The Lancaster Alliance and James Street Improvement District aren't just consolidating into one nonprofit: They're aiming to inspire.
"What we're hoping to do is to set a repeatable practice of organizations realizing that there's a real close mission" and capitalizing on that, said Bob Shoemaker, who led the Alliance and now serves as president and CEO of the new Lancaster City Alliance. His JSID counterpart, Marshall Snively, is LCA's executive vice president and chief operating officer.
That is not to say that LCA is urging indiscriminate merging. Fit and timing are essential, Shoemaker and Snively said, and it is possible to over-consolidate. Their two organizations first looked at the concept about five years ago and determined that the time was not right.
"We should be clear, too, that we were two organizations that were in very good standing financially and had healthy reserves," Snively said. "Because of the prudence of the boards, we realized that we could do much more together than separately, including fundraising."
Shoemaker and Snively described the Alliance and JSID as complementary, not competing, organizations. Both were involved in the city's economic development, some local companies had members on both boards of directors, and for the past few years both had been participating in regular quarterly meetings with the Economic Development Company of Lancaster County, EDC Finance Corp. and the Lancaster Chamber of Commerce & Industry.
"We thought it was necessary to tell the funders how we were prioritizing," Shoemaker said of the group. "We agreed to meet on a regular basis and share our priorities and then decide on a go-forward basis who was going to work on what so there wouldn't be duplication of effort."
Alliance and JSID priorities were pretty compatible, as it turned out. Eventually they resumed talks about consolidating, then started holding joint lunch sessions on Tuesdays.
"It's important that staff be involved and help set the right tone for the volunteers," Shoemaker said of the transition. Unlike the for-profit sector, he noted, where paychecks give people a reason to invest in the continuing health of the organization, nonprofits have volunteers with no vested interests other than the mission.
Between them, the organizations had more than three dozen members on their boards of directors — and when they put the idea of consolidation to a vote, after months of planning, the decision was unanimous. Lancaster County Community Foundation also saw wisdom in the move, coming up with a $20,000 grant for the transition.
"Partnerships of this nature increase service delivery, improve an organization's long-term financial stability through consolidation and increased operational efficiencies, and align efforts to enhance our Lancaster community," said Melody Keim, vice president of programs and initiatives at the LCCF.
The Alliance staff are giving up their rented quarters at 100 S. Queen St. and moving in with the JSID staff at 354 N. Prince St.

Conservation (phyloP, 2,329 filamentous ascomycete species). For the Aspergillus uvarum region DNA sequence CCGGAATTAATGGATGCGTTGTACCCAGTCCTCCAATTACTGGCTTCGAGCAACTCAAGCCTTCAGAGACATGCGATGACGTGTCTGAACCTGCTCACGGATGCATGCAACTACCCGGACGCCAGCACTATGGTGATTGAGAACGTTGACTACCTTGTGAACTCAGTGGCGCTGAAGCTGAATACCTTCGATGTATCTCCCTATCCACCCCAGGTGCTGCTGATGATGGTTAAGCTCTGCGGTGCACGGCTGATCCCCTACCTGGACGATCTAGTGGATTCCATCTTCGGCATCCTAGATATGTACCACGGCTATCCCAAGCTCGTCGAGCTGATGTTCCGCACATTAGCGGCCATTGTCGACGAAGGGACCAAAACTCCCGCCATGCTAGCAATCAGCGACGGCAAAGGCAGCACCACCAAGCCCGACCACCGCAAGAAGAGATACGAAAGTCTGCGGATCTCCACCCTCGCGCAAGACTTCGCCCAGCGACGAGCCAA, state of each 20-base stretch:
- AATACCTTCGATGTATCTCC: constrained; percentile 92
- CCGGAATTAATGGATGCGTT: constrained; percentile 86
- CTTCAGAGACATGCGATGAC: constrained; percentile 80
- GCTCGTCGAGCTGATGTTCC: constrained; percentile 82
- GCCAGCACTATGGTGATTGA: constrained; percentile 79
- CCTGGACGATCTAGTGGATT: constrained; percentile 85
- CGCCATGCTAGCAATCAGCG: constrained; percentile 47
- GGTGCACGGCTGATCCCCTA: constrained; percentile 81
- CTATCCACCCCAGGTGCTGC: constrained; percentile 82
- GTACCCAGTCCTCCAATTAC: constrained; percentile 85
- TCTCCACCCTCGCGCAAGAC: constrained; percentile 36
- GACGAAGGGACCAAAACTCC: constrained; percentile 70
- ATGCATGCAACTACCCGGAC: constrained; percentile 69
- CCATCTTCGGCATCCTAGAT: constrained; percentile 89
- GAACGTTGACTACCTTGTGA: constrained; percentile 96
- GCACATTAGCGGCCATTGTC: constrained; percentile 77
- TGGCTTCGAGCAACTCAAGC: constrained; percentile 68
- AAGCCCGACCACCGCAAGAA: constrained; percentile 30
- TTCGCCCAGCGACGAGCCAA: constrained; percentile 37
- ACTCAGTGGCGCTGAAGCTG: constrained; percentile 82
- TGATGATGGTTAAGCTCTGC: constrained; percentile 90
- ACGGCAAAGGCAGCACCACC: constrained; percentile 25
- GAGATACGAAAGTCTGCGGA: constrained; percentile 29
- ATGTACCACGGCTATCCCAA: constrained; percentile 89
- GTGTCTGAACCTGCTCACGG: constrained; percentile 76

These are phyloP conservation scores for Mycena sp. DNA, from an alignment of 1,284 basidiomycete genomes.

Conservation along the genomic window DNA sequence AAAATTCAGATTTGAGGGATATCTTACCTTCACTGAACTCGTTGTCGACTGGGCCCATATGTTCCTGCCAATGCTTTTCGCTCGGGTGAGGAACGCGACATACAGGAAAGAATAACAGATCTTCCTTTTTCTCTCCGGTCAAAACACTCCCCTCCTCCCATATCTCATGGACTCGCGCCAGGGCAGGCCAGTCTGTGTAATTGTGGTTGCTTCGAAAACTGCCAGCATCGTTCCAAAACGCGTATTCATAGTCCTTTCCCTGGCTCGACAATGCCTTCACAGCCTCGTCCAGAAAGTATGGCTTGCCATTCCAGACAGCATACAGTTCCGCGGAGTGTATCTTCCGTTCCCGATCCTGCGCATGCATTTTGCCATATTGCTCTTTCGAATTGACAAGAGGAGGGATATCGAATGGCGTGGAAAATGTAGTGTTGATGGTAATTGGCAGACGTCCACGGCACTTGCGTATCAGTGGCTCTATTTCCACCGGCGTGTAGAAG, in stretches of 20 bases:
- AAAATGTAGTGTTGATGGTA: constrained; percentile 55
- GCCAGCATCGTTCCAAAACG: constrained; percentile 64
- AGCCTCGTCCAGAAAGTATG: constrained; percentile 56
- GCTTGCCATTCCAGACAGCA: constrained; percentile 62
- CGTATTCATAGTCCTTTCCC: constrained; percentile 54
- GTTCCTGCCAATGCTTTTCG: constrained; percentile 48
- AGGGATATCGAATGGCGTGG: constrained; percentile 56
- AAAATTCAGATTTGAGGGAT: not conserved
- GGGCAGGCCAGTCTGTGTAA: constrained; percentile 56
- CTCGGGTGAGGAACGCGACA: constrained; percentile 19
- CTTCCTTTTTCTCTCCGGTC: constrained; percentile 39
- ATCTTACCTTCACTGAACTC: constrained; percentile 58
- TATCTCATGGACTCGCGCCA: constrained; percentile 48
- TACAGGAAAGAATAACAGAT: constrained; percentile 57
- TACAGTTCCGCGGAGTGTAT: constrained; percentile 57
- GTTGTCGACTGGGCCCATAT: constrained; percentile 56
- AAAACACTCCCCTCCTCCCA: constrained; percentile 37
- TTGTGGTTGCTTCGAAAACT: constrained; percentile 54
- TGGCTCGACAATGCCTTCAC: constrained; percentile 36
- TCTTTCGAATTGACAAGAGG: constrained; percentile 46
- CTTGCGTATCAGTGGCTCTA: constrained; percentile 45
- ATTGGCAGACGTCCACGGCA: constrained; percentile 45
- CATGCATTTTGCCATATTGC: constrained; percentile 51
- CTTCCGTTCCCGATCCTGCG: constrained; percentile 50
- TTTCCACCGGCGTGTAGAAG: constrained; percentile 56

"Beyond the functional savings, here you have a seasoned planner with large-city experience in Marshall, and here you have somebody with a financial background who knows Lancaster County but hasn't worked in an urban setting in this type of environment absent the last three years in me," Shoemaker said. "You put us across the hall from each other instead of across town, and we see each other daily versus monthly, we think that good things are going to happen. The mayor's counting on it."
Beyond the simple benefits of consolidation, LCA is hoping for gains by adjusting its leadership structure. Acting on principles espoused by the book "Race for Relevance," by Harrison Coerver and Mary Byers, it is paring its governance board to nine members and putting the rest on seven executive leadership teams focused on subjects closely tied to LCA's vision, such as community safety, marketing and advocacy.
In announcing the plan, LCA addressed the question of whether having a smaller board is a threat to funding.
"Our direction is for a board seat and an executive leadership team appointment to be of par importance, and both worthy of funding support," the release said. Retaining and ultimately increasing funding is a priority, according to LCA; the projected first-year budget is $1.2 million and includes all staffers and services from both the Alliance and JSID.
The former board members themselves have been enthusiastic about the structural change, Shoemaker and Snively said.
"I do think you're going to see more and more of this type of thing happening," Snively said. "It makes sense for us."
News of the consolidation into The Lancaster City Alliance comes at a time when the city has good news to report.
“Since January, downtown and the Northwest has seen almost 40 new stores, restaurants, attractions open, expand or announce an opening,” said Marshall Snively, LCA executive vice president and chief operating officer. “All should be open by the end of the summer. We’ve had under 10 businesses close during that same period, but a net gain of 30 is fantastic.”
Snively also noted that the openings are on top of a continuing residential rebirth in the areas, particularly of market-rate apartments.
“I see no signs of slowing down,” Snively said.